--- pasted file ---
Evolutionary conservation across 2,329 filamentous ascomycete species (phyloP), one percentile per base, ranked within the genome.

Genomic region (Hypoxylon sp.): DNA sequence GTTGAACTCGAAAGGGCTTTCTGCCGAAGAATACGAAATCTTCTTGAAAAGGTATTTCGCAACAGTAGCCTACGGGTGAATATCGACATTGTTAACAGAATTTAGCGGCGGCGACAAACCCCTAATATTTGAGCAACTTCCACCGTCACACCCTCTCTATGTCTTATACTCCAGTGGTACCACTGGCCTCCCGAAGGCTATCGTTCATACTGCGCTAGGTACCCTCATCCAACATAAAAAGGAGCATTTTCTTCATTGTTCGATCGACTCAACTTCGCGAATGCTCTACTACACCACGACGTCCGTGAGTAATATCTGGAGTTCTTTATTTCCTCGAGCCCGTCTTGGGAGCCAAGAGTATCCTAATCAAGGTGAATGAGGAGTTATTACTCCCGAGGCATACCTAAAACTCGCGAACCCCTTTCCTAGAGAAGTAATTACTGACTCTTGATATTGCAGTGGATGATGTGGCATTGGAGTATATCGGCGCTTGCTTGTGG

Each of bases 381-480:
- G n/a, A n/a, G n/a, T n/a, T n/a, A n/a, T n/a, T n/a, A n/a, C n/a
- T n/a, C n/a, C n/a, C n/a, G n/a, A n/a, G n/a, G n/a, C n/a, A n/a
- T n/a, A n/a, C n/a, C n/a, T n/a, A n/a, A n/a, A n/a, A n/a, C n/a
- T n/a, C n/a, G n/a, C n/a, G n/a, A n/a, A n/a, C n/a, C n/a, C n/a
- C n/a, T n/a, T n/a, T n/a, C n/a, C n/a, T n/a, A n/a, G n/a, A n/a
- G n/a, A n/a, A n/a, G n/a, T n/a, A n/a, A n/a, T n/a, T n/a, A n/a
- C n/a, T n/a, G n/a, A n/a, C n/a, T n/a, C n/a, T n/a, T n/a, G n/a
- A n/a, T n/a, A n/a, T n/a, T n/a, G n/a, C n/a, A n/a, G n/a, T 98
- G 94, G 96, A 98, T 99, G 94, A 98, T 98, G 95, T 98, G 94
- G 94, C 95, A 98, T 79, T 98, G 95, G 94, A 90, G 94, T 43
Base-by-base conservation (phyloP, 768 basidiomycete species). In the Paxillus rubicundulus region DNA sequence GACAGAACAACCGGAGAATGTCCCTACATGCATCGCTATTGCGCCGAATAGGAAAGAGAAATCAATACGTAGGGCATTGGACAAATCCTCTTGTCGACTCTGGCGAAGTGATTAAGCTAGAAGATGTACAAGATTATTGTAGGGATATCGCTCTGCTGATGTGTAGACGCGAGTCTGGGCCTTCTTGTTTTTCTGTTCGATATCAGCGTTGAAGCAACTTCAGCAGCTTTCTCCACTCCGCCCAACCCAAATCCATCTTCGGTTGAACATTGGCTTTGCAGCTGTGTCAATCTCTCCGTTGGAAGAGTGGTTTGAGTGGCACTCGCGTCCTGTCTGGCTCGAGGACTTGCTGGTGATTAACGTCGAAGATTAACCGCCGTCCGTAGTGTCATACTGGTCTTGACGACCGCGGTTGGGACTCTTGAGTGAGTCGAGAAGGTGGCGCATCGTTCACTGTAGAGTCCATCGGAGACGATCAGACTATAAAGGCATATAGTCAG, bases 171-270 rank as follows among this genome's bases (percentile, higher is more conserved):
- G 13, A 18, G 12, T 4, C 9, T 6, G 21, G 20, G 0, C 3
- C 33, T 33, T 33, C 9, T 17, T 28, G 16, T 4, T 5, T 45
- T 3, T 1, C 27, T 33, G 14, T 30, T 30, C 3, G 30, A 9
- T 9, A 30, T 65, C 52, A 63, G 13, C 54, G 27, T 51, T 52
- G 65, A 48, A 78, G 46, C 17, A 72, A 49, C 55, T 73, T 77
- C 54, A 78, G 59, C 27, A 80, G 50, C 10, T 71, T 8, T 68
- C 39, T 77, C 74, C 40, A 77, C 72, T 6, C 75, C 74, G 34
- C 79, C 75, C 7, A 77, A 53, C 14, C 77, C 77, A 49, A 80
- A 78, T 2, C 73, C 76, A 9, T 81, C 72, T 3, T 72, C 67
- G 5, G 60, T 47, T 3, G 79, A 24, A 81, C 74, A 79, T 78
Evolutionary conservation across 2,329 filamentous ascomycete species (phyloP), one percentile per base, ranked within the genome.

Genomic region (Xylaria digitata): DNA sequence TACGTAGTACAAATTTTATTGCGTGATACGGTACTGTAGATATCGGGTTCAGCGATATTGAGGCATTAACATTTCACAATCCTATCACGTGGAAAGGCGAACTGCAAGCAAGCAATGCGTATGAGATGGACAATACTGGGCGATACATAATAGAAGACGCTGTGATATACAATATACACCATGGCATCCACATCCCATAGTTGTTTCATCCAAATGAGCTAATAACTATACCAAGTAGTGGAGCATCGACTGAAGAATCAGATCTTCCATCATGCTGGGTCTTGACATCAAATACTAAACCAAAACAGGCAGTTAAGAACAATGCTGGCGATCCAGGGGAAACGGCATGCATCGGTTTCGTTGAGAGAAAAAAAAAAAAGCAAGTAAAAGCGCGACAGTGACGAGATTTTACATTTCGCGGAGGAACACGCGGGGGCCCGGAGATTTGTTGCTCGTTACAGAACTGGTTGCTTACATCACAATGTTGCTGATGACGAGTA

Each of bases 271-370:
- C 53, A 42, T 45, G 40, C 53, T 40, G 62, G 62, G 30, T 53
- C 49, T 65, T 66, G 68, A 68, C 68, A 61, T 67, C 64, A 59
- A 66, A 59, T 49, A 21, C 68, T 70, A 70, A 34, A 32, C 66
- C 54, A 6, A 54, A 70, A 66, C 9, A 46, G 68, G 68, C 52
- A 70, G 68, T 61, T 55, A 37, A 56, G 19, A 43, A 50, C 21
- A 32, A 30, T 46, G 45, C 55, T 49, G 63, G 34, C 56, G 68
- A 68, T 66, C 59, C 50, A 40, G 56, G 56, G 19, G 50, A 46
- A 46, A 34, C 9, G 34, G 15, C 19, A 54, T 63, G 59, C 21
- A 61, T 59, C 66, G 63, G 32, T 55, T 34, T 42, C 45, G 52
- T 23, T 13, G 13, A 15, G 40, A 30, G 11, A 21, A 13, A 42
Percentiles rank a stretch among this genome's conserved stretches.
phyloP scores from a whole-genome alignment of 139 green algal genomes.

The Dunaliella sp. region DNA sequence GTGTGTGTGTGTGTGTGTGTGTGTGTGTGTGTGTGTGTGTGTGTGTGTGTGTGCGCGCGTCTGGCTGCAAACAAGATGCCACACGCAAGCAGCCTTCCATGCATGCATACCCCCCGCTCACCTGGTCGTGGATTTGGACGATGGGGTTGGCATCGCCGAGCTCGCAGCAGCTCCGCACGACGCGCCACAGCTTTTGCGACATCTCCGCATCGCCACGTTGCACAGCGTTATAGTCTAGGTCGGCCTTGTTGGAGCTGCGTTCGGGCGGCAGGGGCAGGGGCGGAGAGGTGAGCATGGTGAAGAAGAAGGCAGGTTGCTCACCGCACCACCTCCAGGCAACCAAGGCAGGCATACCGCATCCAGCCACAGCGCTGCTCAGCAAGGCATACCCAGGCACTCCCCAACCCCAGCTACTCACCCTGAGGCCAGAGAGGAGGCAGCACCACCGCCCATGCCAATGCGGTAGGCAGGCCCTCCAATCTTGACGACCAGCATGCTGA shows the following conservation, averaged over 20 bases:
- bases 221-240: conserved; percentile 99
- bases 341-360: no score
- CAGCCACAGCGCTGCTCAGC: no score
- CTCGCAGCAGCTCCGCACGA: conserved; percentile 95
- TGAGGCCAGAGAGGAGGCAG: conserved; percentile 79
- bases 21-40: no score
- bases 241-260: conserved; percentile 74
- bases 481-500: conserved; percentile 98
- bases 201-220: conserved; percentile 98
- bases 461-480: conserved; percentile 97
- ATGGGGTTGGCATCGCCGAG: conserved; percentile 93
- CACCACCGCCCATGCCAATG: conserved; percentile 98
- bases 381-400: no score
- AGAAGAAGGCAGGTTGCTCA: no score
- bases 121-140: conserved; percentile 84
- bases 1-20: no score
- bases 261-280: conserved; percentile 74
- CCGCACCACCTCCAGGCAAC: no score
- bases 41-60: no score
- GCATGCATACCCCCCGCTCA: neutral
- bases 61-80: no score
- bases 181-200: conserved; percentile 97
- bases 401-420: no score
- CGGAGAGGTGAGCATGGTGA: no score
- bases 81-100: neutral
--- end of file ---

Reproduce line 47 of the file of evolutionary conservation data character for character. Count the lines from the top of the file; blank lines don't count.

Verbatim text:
- bases 241-260: conserved; percentile 74